display math

where, ω, N, k, and m are the intrinsic frequency, Brunt-Vaisala frequency, horizontal and vertical wavelength, respectively. The horizontal wavelength of the wave for the observed wave period at lower stratosphere is approximately found to be 25 km by considering Brunt-Vaisala frequency as 2π/10 min−1 in the lower stratosphere using the above equation (2). The intrinsic horizontal (vphi) and vertical (vpzi) phase velocities are given by

display math
display math

[17] Also, the intrinsic horizontal (vghi) and vertical (vgzi) group velocities are given by

display math
display math

[18] The estimated horizontal and vertical intrinsic phase velocities are 5.7 m s−1 and 1.4 m s−1, and group velocities are 6 m s−1 and 1.5 m s−1, respectively. The observed characteristics of the wave is consistent with the earlier observations associated with cumulus convections over midlatitudes [Dhaka et al., 2003; Sato, 1993; Choi et al., 2006]. Details of wave parameters estimated are given in Table 2.

Table 2. Short-Period Gravity Wave Parameters During the Passage of Tropical Cyclone
ParameterValue
Brunt-Vaisala frequency2π/10 min−1
Intrinsic period42 min
Vertical wavelength3.5 km
Horizontal wavelength14 km
Horizontal phase velocity5.7 m s−1
Vertical phase velocity1.4 m s−1
Horizontal group velocity6 m s−1
Vertical group velocity1.5 m s−1

3.4. Estimation of Momentum Flux

[19] It is known that the short period gravity waves from few minutes to few hours associated with cumulus convection are significant for the transport of momentum from troposphere to stratosphere [e.g., Alexander and Pfister, 1995; Worthington and Thomas, 1996]. It is to be noted that the deposition of momentum into the background wind system due to small scale disturbances associated with gravity wave takes place through wave breaking. As mentioned above the gravity wave observed in the present study will also play a significant role in exchange processes as discussed earlier. Thus, the vertical momentum flux associated with this short period gravity wave developed by Vincent and Reid [1983] is estimated using symmetric beam method by MST radar as follows:

display math
display math

where, u, v, and w are the zonal, meridional and vertical wind, respectively. The vrE, vrW, vrN, and vrS represent the radial velocity perturbation in east, west, north and south direction, respectively. The θ indicates the zenith angle between two consecutive radar beams. Further details and accuracy regarding the estimation of vertical momentum flux using MST radar can be found elsewhere [Vincent and Reid, 1983; Worthington and Thomas, 1996; Dutta et al., 2005, and references therein]. Figure 11 shows the vertical profiles of zonal (Figure 11, left) and meridional (Figure 11, right) momentum flux. Enhanced momentum flux is observed above the tropopause and it is found to be as high as ∼−0.6 m2 s−2. It should be noted that during normal weather conditions, the momentum flux is found to be ∼−0.05 to −0.2 m2 s−2 in the vicinity of tropopause [Worthington and Thomas, 1996; Dutta et al., 2005, 2009]. Dhaka et al. [2001] and Dutta et al. [2009] have estimated the momentum flux of the order ∼−0.9 and ∼−2.5 m2 s−2, respectively during the passage of tropical mesoscale convective system. Thus, the enhanced momentum flux in the present case is associated with cyclone generated gravity waves.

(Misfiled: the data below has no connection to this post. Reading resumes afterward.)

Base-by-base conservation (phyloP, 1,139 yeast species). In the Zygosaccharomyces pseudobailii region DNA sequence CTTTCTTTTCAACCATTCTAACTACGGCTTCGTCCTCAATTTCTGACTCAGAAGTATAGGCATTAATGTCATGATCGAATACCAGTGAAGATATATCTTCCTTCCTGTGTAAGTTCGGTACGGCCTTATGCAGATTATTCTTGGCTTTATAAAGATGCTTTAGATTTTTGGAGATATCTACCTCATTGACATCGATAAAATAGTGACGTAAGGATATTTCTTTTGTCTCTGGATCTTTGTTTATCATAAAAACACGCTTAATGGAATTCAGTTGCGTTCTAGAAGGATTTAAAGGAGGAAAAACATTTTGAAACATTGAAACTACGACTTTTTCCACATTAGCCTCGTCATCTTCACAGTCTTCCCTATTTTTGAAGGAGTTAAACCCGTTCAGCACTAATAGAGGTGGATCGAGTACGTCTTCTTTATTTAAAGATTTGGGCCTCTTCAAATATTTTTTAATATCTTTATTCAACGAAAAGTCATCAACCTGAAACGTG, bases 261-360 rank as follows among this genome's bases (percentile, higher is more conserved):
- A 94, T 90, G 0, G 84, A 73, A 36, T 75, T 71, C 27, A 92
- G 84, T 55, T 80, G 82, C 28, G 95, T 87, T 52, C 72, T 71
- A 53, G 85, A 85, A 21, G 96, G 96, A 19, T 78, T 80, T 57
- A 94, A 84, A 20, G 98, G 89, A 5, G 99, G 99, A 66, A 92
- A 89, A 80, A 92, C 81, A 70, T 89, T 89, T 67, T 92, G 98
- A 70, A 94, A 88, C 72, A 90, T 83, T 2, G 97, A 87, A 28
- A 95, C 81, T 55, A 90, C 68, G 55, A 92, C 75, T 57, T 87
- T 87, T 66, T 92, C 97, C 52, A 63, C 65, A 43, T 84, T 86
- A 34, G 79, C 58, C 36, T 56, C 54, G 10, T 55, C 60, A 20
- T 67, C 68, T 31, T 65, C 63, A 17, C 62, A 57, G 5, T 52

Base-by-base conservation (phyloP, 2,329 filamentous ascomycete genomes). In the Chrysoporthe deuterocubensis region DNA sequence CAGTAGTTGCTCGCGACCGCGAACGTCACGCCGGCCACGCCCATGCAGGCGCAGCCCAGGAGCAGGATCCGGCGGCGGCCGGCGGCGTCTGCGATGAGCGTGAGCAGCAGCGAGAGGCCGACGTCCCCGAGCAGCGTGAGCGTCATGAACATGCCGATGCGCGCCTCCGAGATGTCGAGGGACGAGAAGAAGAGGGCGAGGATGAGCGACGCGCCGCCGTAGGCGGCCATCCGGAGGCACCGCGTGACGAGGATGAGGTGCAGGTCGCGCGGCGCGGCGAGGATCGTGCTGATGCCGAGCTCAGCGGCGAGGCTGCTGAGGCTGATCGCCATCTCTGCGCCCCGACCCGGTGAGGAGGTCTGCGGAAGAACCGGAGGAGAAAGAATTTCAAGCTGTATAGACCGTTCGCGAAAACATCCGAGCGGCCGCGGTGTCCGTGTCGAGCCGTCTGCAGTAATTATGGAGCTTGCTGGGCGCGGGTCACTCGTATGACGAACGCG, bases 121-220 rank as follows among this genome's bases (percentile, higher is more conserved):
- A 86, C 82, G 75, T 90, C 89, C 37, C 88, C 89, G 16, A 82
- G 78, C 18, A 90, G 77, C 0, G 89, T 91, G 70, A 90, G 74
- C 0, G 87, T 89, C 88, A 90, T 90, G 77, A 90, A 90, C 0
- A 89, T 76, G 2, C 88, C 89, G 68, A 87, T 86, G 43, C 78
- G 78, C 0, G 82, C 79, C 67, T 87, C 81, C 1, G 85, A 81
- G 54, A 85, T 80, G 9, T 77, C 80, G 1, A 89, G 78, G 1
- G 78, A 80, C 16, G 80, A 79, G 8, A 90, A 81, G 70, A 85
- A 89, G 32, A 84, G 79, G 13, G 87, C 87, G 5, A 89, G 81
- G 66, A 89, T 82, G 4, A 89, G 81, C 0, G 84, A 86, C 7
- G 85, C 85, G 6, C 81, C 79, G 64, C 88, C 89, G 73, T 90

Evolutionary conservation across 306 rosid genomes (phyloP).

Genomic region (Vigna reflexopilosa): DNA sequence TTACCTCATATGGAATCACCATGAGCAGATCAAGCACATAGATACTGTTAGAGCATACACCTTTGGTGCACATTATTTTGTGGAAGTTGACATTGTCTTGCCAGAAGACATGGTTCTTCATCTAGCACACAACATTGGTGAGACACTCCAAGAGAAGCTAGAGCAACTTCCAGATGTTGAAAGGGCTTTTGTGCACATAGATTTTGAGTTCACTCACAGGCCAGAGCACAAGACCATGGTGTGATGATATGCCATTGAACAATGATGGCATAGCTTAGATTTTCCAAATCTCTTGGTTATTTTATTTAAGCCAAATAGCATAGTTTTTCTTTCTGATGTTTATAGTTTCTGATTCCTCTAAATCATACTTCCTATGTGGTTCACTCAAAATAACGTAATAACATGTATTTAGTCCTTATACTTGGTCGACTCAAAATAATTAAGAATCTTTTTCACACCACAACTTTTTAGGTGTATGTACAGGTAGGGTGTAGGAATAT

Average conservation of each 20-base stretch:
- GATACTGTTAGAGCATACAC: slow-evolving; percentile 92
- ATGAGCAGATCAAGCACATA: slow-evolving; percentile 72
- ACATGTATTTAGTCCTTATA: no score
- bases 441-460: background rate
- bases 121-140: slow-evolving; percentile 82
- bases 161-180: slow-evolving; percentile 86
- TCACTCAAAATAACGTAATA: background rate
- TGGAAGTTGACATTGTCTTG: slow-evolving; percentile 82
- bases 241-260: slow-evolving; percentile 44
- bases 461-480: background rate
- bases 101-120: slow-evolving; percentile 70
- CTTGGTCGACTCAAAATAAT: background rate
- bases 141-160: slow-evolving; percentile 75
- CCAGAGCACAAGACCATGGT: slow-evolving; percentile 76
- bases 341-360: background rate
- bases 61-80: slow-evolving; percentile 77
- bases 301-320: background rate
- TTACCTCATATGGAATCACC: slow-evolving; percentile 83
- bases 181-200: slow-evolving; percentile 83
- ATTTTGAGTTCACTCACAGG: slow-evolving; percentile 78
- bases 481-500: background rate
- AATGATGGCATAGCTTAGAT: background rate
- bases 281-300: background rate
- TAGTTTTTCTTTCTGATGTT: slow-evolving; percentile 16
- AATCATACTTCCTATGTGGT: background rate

Figure 11.

Vertical profiles of momentum flux obtained from MST radar observations.

[20] The present study has shown the generation of short-period gravity wave during the passage of tropical cyclone. The influence of cyclone generated gravity waves on STE processes has to be investigated in future with more data set of high resolution measurements of MST radar (especially vertical wind) along with background temperature, humidity and ozone.

4. Summary

[21] Short-period gravity waves generated by the tropical cyclone has been investigated in the present study. Analysis show that the short-period gravity waves detected during the passage of tropical cyclone have periodicity of ∼42 min with ∼3.5 km and 14 km vertical and horizontal wavelength, respectively. Such short-period with shorter vertical wavelength is found to be typical characteristics of gravity wave associated with the cyclone. The horizontal and vertical phase velocities are found to be 5.7 m s−1 and 1.4 m s−1, and group velocity of 6 m s−1 and 1.5 m s−1, respectively. It is envisaged that the obstacle effect may be one of the causative mechanisms in exciting the gravity waves during the passage of tropical cyclone. Upward propagating waves are clearly seen in the horizontal wind velocity as well as with hodograph analysis. An interesting feature observed in vertical velocity above tropopause height is the constant phase propagation, which is probably due to the fact that the gravity waves are generated by obstacle effect associated with cyclone. The momentum flux is observed to be very high (0.6 m2 s−2) in the upper troposphere and lower stratosphere during the passage of cyclone compared to that of normal weather conditions. The observations of short-period gravity wave during the passage of tropical cyclone using Gadanki MST radar reported is new and need to be studied further with large data set along with background atmospheric measurements to understand its impact on mixing process taking place in the vicinity of tropopause.

Acknowledgments

[22] The authors would like to thank many of their colleagues at the National Atmospheric Research Laboratory (NARL), Gadanki, who have contributed to the collection of the data reported in this paper. Thanks are also due to the former director of NARL, A. R. Jain, for conducting the experiment.